Wednesday, May 4, 2011

CoStar Group buys LoopNet for $860M | Washington Business Journal

Commercial real estate data company CoStar Group Inc. has acquired San Francisco-based competitor LoopNet Inc. for $860 million, doubling CoStar’s paid subscribers to 160,000.

The acquisition brings D.C.-based CoStar’s total active listings to 2 million.

CoStar will fund the deal with a $415 million loan and $50 million revolving credit facility from J.P. Morgan.

Under the deal, announced Wednesday and expected to close by the end of 2011, LoopNet shareholders will receive $16.50 per share and .037 shares of CoStar stock for each share of LoopNet stock they own.

The deal represents a 31 percent premium to LoopNet’s closing price Tuesday. LoopNet’s stock ended Wednesday at $14.37 per share.

CoStar's stock ended Wednesday at $61.38 per share, up 1.88 percent from its previous close.

LoopNet is a content partner of American City Business Journals, parent company of the Washington Business Journal.

CoStar, which was founded in ...

Read more: 
CoStar Group buys LoopNet for $860M | Washington Business Journal 

Forbe's Best Cities For Jobs: No. 4 McAllen-Edinburg-Mission

By Joel Kotkin and Michael Shires
These may be far from the best of times, but they are no longer the worst. Last year’s annual “Best Cities for Jobs” list was by far the most dismal since we began compiling our rankings almost five years ago. Between 2009 and 2010, only 13 of 397 metropolitan areas experienced any growth at all. For this year’s list, which measured job growth in the period between January 2010 and January 2011, most of the best-performing areas experienced actual employment increases — even if they were modest.
For Forbes’ list of the best cities for jobs, we ranked all 398 current metropolitan statistical areas, based on employment data from the Bureau of Labor Statistics reported from November 1999 to January 2011. Rankings are based on recent growth trends, mid-term growth and long-term growth and momentum. We also broke down rankings by size —smallmedium and large — since regional economies differ markedly due to their scale.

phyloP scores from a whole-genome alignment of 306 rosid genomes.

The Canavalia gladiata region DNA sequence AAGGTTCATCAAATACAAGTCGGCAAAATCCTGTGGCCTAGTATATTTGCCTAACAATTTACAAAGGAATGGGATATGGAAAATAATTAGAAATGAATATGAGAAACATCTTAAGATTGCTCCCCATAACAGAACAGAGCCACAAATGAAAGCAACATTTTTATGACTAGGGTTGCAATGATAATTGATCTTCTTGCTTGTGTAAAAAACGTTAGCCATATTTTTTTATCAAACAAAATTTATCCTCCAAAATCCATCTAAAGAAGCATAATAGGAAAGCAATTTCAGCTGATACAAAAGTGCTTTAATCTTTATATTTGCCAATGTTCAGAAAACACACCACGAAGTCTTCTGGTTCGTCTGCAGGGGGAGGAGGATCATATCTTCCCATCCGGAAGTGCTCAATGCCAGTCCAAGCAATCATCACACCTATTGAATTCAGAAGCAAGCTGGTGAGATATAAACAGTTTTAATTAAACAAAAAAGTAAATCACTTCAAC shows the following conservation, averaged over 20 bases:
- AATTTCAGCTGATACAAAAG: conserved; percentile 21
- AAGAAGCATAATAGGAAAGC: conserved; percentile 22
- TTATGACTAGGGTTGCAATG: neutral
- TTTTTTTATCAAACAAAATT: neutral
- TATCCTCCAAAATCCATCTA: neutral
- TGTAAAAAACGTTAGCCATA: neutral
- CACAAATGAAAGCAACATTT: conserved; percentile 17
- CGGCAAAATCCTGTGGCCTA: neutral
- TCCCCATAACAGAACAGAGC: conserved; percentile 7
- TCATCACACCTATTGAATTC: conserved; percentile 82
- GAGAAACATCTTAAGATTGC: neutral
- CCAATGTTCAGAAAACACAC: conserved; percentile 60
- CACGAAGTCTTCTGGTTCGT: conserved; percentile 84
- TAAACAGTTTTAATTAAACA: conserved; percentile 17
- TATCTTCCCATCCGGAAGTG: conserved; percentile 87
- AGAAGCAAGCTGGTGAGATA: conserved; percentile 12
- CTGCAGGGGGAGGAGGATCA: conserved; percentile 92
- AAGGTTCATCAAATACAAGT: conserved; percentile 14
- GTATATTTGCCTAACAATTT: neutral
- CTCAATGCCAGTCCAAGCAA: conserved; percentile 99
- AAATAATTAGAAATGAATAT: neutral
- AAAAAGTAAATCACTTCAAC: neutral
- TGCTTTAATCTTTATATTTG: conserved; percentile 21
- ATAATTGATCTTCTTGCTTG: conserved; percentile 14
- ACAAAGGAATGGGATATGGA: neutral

Reflecting the importance of the war effort in stimulating local economies, command of this year’s best place for jobs was handed to the Army from the Marines. Killeen-Temple-Fort Hood, Texas, shot up to No. 1 from No. 4, while Jacksonville, N.C., last year’s first-place winner and home to Camp Lejeune, dropped to 19th place.
Once again the best places for jobs tended to be smaller communities where incremental improvements can have a relatively large impact. Eighteen of the top 20 cities on our list were either small (under 150,000 nonfarm jobs) or mid-sized areas (less than 450,000 jobs).
But no place displayed more vibrancy than Texas. The Lone Star State dominated the three size categories, with the No. 1 mid-sized city, El Paso (No. 3 overall, up 22 places from last year) and No.1 large metropolitan area Austin (No. 6 overall), joining Killeen-Temple-Fort Hood (the No. 1 small city) atop their respective lists.
Texas also produced three other of the top 10 smallest regions, including energy-dominated No. 4 Midland, which gained 41 places overall, and No. 10 Odessa, whose economy jumped a remarkable 57 places. It also added two other mid-size cities to its belt: No. 2 Corpus Christi and No. 4 McAllen-Edinburg-Mission.